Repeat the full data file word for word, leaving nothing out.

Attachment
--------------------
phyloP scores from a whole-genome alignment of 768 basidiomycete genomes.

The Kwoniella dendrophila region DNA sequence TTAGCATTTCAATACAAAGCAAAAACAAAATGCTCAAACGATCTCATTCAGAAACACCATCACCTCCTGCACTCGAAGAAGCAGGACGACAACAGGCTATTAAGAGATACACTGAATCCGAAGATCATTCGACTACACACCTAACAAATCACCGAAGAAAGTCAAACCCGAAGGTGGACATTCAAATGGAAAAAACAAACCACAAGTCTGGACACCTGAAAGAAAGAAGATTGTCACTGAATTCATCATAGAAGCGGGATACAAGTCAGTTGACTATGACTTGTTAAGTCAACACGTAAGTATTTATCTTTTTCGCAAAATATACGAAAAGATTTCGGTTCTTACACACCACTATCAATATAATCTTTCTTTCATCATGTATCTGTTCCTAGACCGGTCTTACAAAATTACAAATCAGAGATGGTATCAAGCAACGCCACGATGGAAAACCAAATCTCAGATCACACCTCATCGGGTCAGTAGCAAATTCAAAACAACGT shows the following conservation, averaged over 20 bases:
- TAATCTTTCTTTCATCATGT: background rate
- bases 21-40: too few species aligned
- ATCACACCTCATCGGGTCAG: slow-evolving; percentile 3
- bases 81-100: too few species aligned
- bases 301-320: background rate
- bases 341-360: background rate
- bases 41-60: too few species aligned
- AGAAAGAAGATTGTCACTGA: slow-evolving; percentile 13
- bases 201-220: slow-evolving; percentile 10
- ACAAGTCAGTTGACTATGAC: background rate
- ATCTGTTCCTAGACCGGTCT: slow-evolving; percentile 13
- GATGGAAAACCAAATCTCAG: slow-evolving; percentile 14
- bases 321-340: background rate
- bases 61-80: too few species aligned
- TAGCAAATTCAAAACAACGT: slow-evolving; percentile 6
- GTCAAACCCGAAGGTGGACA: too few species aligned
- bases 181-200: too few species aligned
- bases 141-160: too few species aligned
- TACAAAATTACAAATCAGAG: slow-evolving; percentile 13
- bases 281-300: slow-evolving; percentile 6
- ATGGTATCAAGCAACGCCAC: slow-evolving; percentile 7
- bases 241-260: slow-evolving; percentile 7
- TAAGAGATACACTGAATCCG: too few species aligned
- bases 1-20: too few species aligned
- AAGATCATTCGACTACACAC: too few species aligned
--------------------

phyloP scores from a whole-genome alignment of 768 basidiomycete genomes.

The Kwoniella dendrophila region DNA sequence TTAGCATTTCAATACAAAGCAAAAACAAAATGCTCAAACGATCTCATTCAGAAACACCATCACCTCCTGCACTCGAAGAAGCAGGACGACAACAGGCTATTAAGAGATACACTGAATCCGAAGATCATTCGACTACACACCTAACAAATCACCGAAGAAAGTCAAACCCGAAGGTGGACATTCAAATGGAAAAAACAAACCACAAGTCTGGACACCTGAAAGAAAGAAGATTGTCACTGAATTCATCATAGAAGCGGGATACAAGTCAGTTGACTATGACTTGTTAAGTCAACACGTAAGTATTTATCTTTTTCGCAAAATATACGAAAAGATTTCGGTTCTTACACACCACTATCAATATAATCTTTCTTTCATCATGTATCTGTTCCTAGACCGGTCTTACAAAATTACAAATCAGAGATGGTATCAAGCAACGCCACGATGGAAAACCAAATCTCAGATCACACCTCATCGGGTCAGTAGCAAATTCAAAACAACGT shows the following conservation, averaged over 20 bases:
- TAATCTTTCTTTCATCATGT: background rate
- bases 21-40: too few species aligned
- ATCACACCTCATCGGGTCAG: slow-evolving; percentile 3
- bases 81-100: too few species aligned
- bases 301-320: background rate
- bases 341-360: background rate
- bases 41-60: too few species aligned
- AGAAAGAAGATTGTCACTGA: slow-evolving; percentile 13
- bases 201-220: slow-evolving; percentile 10
- ACAAGTCAGTTGACTATGAC: background rate
- ATCTGTTCCTAGACCGGTCT: slow-evolving; percentile 13
- GATGGAAAACCAAATCTCAG: slow-evolving; percentile 14
- bases 321-340: background rate
- bases 61-80: too few species aligned
- TAGCAAATTCAAAACAACGT: slow-evolving; percentile 6
- GTCAAACCCGAAGGTGGACA: too few species aligned
- bases 181-200: too few species aligned
- bases 141-160: too few species aligned
- TACAAAATTACAAATCAGAG: slow-evolving; percentile 13
- bases 281-300: slow-evolving; percentile 6
- ATGGTATCAAGCAACGCCAC: slow-evolving; percentile 7
- bases 241-260: slow-evolving; percentile 7
- TAAGAGATACACTGAATCCG: too few species aligned
- bases 1-20: too few species aligned
- AAGATCATTCGACTACACAC: too few species aligned